Whether you’re looking for lace, leather, beads or buttons, Sham Shui Po is the place to visit for all your crafting needs. This working-class neighbourhood in the heart of Kowloon, was the heart of Hong Kong’s textiles industry in the 1950s and 60s. It’s still home to rows upon rows of wholesale and retail fabric and accessory stores, and it’s where you’re likely to find what you need at better prices than anywhere else in the city. Just remember to test out your bargaining skills!

Prefer to explore with an expert local guide? Join a tour of the Sham Shui Po neighbourhood, which includes a visit to the flea market in Ap Liu Street.

Ki Lung Street (Button Street)

Photo by Christy Choi

There are buttons, zippers and clasp wholesale shops and fabric stores aplenty along this road and its side streets. There are also plenty of offerings beyond clothing textiles; bag, cushion, curtain makers, upholsterers, and the like can find what they need here.

Photo by Christy Choi

We love HK Johnson Lace (230 Ki Lung Street), which specialises in, you guessed it, lace, and also tulle and trims. We once took a German lingerie designer into this gem of a store and she was delighted with the quality and price. This was also where we met a local wedding dress designer getting lace trims for a custom piece.

Photo by Christy Choi

For fabric, our dress-making maven friends also swear by the fabric stalls on Ki Lung Street, between Yen Chow and Wong Chuk Street. You get your traditional weaves, Japanese cotton, designer cut-offs, raw linens, waterproof jacket linings, and cheongsam silks, but also some fun off-beat prints. (South Park characters or hamburger prints anyone?) A lot of the fabrics are deadstock (fabric that hasn’t been able to sell, either because they produced too much, or there are small defects) from the mills in China.

Photo by Christy Choi

Most stalls open early in the morning and are usually closed over the weekend. With that said, we did recently go on a Saturday, and some of the stalls were still doing a brisk trade.

For the casual crafter, the stores that only have sample swatches aren’t likely the ones you want, as they usually only sell in bulk.

Yu Chau Street (Bead Street)

Photo by Christy Choi

This is where you’ll find everything you need for your jewellery/accessory making, embroidery, sewing and beading needs. Swarovski crystals, pompoms, pearls, fascinators, embroidery hoops, glue guns, costume jewellery parts, you name it this street probably has it.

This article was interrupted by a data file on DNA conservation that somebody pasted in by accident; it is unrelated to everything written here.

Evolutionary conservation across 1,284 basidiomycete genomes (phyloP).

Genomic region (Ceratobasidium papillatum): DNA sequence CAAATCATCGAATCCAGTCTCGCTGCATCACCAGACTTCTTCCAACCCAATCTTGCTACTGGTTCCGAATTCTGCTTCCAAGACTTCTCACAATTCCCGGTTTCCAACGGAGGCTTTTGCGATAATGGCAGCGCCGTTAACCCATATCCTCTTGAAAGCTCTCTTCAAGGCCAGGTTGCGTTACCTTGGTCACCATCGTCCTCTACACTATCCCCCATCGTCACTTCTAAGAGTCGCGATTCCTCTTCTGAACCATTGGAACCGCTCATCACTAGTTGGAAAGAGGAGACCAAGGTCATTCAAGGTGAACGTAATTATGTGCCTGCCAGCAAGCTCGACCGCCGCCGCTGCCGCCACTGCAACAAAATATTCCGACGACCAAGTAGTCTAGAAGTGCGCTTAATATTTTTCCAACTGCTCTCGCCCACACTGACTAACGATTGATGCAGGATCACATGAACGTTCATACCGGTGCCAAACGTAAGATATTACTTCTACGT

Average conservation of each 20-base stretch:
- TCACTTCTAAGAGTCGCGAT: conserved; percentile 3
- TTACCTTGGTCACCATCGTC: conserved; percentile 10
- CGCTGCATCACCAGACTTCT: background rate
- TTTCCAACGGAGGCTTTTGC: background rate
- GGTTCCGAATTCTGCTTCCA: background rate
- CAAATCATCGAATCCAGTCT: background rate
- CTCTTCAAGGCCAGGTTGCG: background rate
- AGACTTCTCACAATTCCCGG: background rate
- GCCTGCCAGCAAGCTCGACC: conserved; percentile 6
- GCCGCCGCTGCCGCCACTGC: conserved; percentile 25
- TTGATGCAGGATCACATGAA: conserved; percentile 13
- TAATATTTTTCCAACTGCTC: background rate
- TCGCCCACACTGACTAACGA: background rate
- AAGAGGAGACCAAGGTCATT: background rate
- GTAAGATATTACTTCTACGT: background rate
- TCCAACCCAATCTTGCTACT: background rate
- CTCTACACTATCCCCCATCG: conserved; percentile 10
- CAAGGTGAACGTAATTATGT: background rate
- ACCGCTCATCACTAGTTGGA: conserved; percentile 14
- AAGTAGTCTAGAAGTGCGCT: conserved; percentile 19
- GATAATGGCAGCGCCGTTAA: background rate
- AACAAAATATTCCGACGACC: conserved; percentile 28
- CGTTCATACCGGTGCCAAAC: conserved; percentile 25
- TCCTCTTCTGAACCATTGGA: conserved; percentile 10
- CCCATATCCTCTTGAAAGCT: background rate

Photo by Christy Choi

We don’t have a favourite store on this street as the quality and prices really vary depending on what you’re looking for. Lucky for us everything is close together so comparison shopping for quality and price is pretty easy. Set aside a few hours to give yourself enough time to sift through everything.

Nam Cheong Street (Ribbon Street)

Photo by Christy Choi

There are ribbon stores all along Nam Cheong street, but quite a concentration of them are near the intersection of Yu Chau Street and Nam Cheong Street. Velvet, Santa print, Chinese ethnic minority weaves, reels and reels of every colour and print of ribbon imaginable for your wrapping and trimming needs.

Photo by Christy Choi

Tai Nan Street (Leather Street)

Totes, wallets, handbags, ornaments, whatever you fancy making in leather, this is the street you’ll find what you need to make it. You can pick up your own gear and raw materials here, or sign up for a class at places like Brothers Leathercraft (207-209 Tai Nan Street) or the Teepee Leather Workshop (217 Tai Nan Street).

Take a break

Feeling famished after all that walking around? Why not head over to sample some street food? Hop Yik Tai, (121 Kweilin Street) specialises in delicious cheung fun (rice rolls) smothered in sweet sauce, sesame sauce and soy sauce. Meanwhile the Hei Hei Snack Stall (125 Fuk Wing Street) has everything from siu mai dumplings to offal.

And if you’re looking to sit down somewhere, Hong Kong’s cheapest Michelin-starred dim sum restaurant Tim Ho Wan has a branch here (9-11 Fuk Wing Street).

Let us help you out with the ordering. Here’s the HK Cheapo Guide to Dim Sum.

Sham Shui Po’s other offerings

Photo by Christy Choi

We’ve focused on crafts, but Sham Shui Po is also a great place to shop for electronics, Christmas decorations, toys (Fuk Wing Street), and just to go for a wander around the street markets (Pei Ho Street) to see how everyday life is in this vibrant HK neighbourhood.

Tips for shopping in Sham Shui Po

  • Buses connect from all over Hong Kong to Sham Shui Po, but the easiest way to get there is the subway. Take exit A2 of Sham Shui Po Station on the red Tsuen Wan Line and you’ll find yourself right in the middle of it all.
  • Late autumn and winter are the best times to visit the area. Walking around during the summer heat and humidity can get pretty unbearable.
  • Remember to bring cash with you, as most of the shops in the area are cash only. If you do run short, you can head to a 7-11 and ask for cash back using an ATM card.
  • Take a local with you if you can. That way you’ve got someone to translate, and make sure you get a good price. If not, Google Translate will do. Photographs of what you’re looking for are always handy.
  • Stores will often sell cast-offs at a discount in small bins or boxes at the front of the store.

If you want to learn more about this authentic area of Hong Kong, check out this privately-guided historical tour or this food-and-hiking tour of the area.

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